Your questions answered

Every family in Ireland has been touched by cancer. Thankfully, we have made huge progress in finding it and treating it. But there’s more to be done.

Many questions remain unanswered. Maybe you can help find the answers by taking part in a cancer trial.

Below are some answers to questions you may have about cancer trials.

If you have questions that are not answered here, please contact the Irish Cancer Society’s Cancer Nurseline freefone 1 800 200 700 or visit its website cancer.ie.

What are cancer trials?

Cancer trials look at new ways to prevent, detect, and treat cancer. They can also help improve the quality of life for people with cancer. Most trials involve testing new drugs, surgery, immunotherapy or radiotherapy treatments which show promise or new combinations of existing treatments. Cancer trials are highly regulated and follow a long and careful research process to make sure they are as safe as possible.

How would I benefit?

On a cancer trial you may receive access to a treatment, a combination of treatments, or a procedure not available as standard for your type of cancer. You would be closely monitored by your doctor, clinical research nurse or research radiation therapist, experienced researchers and the trial team. You may also be helping to find answers to cancer for future generations.

Are there drawbacks?

The treatment you would get during a trial may be different to what you would receive if you were not on a trial. There might be some side effects, some of which are not yet known. You might have to visit your hospital more often for blood tests, scans and other assessments.

How long do trials last?

Trials can take place over many years and may involve up to hundreds or thousands of patients. Each trial is different and the number of patients taking part and the length of time you would be on a trial depends on what was being tested.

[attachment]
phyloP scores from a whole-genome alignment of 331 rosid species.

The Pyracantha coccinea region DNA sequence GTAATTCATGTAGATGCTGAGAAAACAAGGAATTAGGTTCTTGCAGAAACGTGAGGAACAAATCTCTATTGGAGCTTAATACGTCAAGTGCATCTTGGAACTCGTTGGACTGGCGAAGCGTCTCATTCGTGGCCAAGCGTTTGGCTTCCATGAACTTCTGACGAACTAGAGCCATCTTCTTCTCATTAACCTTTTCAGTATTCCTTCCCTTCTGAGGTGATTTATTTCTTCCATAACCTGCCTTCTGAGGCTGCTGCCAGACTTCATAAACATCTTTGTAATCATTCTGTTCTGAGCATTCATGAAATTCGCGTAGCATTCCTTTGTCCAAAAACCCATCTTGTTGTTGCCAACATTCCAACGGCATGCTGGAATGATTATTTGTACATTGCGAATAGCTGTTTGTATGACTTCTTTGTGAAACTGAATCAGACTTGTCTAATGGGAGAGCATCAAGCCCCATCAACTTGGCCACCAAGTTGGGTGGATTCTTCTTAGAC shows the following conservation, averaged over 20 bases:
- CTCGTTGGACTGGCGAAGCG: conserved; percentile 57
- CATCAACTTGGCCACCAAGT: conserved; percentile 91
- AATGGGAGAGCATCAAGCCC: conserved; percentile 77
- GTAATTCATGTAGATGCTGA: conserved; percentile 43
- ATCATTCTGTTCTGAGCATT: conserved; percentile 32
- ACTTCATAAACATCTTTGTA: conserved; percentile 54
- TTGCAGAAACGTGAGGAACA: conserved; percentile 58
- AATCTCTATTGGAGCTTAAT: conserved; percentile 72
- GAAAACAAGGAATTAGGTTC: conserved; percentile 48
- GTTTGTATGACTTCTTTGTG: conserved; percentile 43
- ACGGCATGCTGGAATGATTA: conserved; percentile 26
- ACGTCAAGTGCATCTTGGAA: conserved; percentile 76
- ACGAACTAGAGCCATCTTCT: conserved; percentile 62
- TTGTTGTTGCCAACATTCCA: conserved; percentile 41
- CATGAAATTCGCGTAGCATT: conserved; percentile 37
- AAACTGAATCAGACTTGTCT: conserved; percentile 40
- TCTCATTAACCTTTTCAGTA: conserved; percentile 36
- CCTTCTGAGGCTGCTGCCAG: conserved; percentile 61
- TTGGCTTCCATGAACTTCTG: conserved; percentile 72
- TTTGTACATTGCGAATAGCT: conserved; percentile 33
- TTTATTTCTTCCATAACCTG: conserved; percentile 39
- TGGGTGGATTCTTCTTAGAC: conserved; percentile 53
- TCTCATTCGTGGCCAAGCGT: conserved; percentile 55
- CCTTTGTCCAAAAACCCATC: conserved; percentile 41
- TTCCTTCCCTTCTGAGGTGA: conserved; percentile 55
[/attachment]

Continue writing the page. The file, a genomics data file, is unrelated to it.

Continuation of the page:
When would I know the results?

When your trial treatment is complete you would continue to be monitored, sometimes over many years. This is so that the trial team can build up a reliable picture of the effectiveness of the treatment. When the trial is complete, the results would be published in a medical journal and available from your trial team. If new information relevant to your taking part in the trial became available during the trial, you would be kept informed.

Could I withdraw from a trial?

Of course. Taking part in a cancer trial is entirely voluntary; you can decide not to take part or if you do, you can withdraw at any stage. Your choice would not affect your relationship with your doctor or the care you would receive.

Would taking part affect the care I receive?

On a trial you are likely to receive more care as you would be monitored very closely and see your trial doctor and support team more often. You would have more opportunities to ask about your treatment, progress and general well-being.

Why are cancer trials important?

New and more effective approaches to cancer prevention, detection and treatment cannot be developed without cancer trials. All cancer treatments used today were once tested through a cancer trial. Cancer trials enable access to new treatments and help researchers increase knowledge on the best way to deliver these treatments. By taking part in a cancer trial you would be helping to test new ways to prevent, detect or treat cancer.

Can I take part in a cancer trial?

Cancer trials are not open for all types of cancer and are not always available in all hospitals in different parts of the country. Each trial has strict criteria for who can take part. For example, a trial might be for a certain age group, a particular type or stage of cancer, for patients with specific previous treatments, or may exclude patients with other certain conditions or illnesses. Your doctor can advise you of any cancer trials available for your disease type, either in the hospital where you are being seen or another hospital, and assess whether taking part in a trial is suitable for you and in your best interests.

Does it cost to join a cancer trial?

You will not be paid and you do not have to pay to take part in a cancer trial. If you require additional monitoring which, for example, involves giving blood samples or receiving scans or x-rays, these will also be included. You might not be reimbursed for travel, accommodation or other costs you may incur when on a cancer trial (there are some trials with reimbursements).

How can I find out more?

Just Ask Your Doctor! or your healthcare professional if there is a cancer trial currently available that would suit you. You can also find a list of open cancer trials here and you can call the Irish Cancer Society’s Cancer Nurseline on Freephone 1800 200 700.


Download Top 10 Q and A Brochure 2018

Download Cancer Trial Q and A Guide 2018